DEAR MISS MANNERS: Somehow I missed the memo that desserts in restaurants are a communal affair.
We are able to go out to dinner only on special occasions, and I limit my alcohol intake to be able to afford dessert. If I order soup, it will always come with one spoon, but the waitstaff almost always decides for me that my small, expensive dessert should come with a spoon for each person at the table.
I have had people take three or four bites while telling u about their co-workers who came in today with the start of a flu bug.
I am tempted to make a pre-emptive strike and tell the server that if he brings everyone a spoon, fine, just bring two desserts and I’ll take the second one off the tip, but I know this is not only rude, but also allows for who-knows-what to happen to the food before it is served. Do you have any suggestions for me?
GENTLE READER: Yes: Stop threatening the waitstaff, and not just because you suspect them capable of nasty reprisals. Although Miss Manners shares your dislike of the automatic assumption of sharing, a great many people do ask for extra spoons, and it is not a high crime to hope to save a trip.
However, she will protect you from sharing your goodie. Just make your pre-emptive strike a bit less harsh. You could say good-naturedly to the server, “Thank you, but I’m sure this is so good that I’ll want to devour it all,” and to your companions, “Does anyone else want to order one?”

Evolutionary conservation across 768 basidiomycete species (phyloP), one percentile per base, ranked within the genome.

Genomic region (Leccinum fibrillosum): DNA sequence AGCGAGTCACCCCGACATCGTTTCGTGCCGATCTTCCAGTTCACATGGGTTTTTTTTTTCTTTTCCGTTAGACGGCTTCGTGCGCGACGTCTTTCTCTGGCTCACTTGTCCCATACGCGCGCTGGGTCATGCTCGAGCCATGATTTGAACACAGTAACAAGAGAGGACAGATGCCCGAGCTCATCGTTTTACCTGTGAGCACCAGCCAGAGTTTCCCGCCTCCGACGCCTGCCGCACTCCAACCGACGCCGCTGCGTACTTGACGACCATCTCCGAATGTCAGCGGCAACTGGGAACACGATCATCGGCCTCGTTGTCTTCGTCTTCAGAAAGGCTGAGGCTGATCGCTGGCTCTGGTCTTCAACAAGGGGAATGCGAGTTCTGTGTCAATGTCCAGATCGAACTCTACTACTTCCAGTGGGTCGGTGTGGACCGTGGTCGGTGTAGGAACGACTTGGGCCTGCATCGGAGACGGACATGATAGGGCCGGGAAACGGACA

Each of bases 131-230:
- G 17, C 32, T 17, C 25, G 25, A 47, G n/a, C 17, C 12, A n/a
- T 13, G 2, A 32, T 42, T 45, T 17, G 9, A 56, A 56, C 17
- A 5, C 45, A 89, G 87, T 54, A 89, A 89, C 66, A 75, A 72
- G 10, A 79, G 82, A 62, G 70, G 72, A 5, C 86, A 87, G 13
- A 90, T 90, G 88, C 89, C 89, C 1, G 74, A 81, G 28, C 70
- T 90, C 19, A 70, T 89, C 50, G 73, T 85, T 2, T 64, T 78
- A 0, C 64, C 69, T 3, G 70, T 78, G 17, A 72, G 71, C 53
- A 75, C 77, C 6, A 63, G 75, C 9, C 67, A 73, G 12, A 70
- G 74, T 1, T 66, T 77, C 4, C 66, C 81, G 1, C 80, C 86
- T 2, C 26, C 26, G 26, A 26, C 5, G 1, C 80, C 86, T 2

DEAR MISS MANNERS: When I visited a museum with my mother, we noticed other visitors taking photos of the exhibits with their cellphones. My mother and I were taught never to take photos in a museum, that it deprived the museum of its “product,” as it were, and could damage antiquities.
Is this no longer the case? The docents and guards did not correct the photographers, and no signs were posted prohibiting photography.
GENTLE READER: Ordinarily it scares Miss Manners to be asked if a rule is no longer in effect. What follows is usually the declaration that an act of basic decency, such as answering invitations or giving thanks for presents, is so frequently violated that people honestly think it must have been repealed.
So it is with relief that she is able to tell you that indeed, the rule against taking photographs in museums has changed. Those institutions that keep the ban, in order to retain control over reproductions or to respect that policy in regard to exhibitions on loan, will post signs.
But it is no longer the default rule, now that the danger of exploding flashbulbs has passed, with the development of fast, electronic cameras, including those in telephones.
However, the rule against confronting strangers is still in effect. Miss Manners does not want to discourage you from reporting overly enthusiastic museum-goers who may be cutting a painting from its frame or chipping a souvenir from an artifact, but such violations should be reported to a museum guard.
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